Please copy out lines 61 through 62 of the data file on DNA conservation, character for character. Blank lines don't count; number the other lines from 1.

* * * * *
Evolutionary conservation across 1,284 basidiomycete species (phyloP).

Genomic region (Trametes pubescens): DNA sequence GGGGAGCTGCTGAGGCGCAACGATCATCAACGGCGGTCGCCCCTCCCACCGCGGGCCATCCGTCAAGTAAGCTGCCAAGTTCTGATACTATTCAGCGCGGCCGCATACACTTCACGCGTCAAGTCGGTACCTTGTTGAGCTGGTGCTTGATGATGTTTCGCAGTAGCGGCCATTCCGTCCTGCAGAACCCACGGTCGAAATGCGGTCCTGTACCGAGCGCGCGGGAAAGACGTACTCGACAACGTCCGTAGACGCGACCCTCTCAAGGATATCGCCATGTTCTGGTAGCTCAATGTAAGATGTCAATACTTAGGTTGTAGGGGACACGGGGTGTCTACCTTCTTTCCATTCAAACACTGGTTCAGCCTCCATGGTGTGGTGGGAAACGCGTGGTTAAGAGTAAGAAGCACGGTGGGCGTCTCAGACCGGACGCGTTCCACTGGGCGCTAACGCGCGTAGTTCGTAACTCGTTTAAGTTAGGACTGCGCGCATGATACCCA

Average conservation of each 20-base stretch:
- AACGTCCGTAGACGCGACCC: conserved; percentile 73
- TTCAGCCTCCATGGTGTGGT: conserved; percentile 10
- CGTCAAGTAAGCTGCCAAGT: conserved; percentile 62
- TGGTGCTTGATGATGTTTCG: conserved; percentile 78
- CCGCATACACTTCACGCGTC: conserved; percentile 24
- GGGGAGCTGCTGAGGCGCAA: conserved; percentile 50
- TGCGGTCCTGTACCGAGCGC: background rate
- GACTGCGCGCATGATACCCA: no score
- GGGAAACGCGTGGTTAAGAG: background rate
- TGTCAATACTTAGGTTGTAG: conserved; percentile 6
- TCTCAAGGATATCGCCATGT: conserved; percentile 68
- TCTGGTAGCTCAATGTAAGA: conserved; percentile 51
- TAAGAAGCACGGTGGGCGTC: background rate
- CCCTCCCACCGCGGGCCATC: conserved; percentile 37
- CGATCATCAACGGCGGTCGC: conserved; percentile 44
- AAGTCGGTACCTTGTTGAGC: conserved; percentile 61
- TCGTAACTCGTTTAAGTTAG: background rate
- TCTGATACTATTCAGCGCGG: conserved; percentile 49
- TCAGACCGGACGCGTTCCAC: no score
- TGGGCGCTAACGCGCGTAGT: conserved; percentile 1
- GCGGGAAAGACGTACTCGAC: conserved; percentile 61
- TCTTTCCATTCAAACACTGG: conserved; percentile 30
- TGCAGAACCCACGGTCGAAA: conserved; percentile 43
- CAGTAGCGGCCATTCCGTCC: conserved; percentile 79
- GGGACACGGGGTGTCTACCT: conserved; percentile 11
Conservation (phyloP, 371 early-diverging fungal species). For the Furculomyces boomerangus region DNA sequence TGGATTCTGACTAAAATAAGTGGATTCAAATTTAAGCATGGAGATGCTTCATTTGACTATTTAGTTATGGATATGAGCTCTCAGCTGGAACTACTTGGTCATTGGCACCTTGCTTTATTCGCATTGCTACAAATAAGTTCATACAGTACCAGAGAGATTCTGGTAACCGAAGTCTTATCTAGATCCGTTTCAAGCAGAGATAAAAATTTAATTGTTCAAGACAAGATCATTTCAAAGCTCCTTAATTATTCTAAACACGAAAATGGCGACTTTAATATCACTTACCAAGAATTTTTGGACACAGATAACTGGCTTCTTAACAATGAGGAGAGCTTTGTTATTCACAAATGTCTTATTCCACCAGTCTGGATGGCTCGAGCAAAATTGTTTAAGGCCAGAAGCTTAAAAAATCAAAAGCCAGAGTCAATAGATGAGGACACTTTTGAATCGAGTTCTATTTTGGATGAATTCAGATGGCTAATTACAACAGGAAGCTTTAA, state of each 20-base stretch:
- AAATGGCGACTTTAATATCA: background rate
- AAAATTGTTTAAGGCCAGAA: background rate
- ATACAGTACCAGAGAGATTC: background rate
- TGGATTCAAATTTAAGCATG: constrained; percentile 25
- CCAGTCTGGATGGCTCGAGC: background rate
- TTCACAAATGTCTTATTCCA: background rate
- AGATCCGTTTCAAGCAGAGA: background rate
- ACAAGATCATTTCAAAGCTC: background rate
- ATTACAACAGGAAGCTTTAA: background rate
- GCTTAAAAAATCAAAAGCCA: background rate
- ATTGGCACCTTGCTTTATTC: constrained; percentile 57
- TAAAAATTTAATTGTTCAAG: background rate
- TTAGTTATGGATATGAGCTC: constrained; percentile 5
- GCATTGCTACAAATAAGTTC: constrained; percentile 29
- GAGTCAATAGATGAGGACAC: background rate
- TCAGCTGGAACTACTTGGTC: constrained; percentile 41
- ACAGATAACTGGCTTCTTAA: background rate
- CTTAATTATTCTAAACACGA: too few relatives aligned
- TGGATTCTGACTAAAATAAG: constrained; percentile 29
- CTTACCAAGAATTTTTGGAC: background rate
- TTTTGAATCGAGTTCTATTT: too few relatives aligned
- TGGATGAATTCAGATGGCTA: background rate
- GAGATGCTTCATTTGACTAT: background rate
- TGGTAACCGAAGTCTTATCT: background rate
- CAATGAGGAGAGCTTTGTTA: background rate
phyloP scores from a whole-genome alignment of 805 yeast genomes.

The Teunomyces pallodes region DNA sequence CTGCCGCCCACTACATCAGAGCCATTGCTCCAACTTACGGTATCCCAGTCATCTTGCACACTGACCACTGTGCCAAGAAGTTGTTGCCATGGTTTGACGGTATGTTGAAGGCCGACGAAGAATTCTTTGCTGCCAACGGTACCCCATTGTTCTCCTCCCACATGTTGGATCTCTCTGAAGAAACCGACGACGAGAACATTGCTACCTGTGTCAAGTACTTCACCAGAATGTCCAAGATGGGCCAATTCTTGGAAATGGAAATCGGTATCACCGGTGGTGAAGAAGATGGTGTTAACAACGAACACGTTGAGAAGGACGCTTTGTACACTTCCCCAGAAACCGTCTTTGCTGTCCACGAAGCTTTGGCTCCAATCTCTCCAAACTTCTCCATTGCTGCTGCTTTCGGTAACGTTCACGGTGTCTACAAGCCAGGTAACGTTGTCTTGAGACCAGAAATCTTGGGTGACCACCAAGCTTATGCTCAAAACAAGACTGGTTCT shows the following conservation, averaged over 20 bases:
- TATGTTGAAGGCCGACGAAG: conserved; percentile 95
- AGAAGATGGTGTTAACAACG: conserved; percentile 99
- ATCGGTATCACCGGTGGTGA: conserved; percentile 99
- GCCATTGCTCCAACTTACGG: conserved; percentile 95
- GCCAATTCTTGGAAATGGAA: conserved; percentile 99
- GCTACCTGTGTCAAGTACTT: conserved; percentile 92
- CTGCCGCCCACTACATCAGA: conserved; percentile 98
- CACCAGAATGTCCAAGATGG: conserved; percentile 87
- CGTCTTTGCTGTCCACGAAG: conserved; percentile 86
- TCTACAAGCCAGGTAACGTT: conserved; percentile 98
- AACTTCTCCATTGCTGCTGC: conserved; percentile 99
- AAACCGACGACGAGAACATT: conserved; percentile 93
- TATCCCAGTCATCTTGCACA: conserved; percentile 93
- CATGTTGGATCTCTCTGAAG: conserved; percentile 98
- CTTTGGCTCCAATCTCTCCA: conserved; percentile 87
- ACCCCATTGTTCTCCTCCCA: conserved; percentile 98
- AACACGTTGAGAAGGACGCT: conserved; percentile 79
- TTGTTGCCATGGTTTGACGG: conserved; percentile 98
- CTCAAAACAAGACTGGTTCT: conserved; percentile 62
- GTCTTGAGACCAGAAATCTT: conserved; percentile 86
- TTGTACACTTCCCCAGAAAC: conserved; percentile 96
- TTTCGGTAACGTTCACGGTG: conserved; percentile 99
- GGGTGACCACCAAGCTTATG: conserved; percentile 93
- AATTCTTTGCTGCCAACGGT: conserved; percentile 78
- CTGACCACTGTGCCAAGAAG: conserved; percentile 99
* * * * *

- GCCAATTCTTGGAAATGGAA: conserved; percentile 99
- GCTACCTGTGTCAAGTACTT: conserved; percentile 92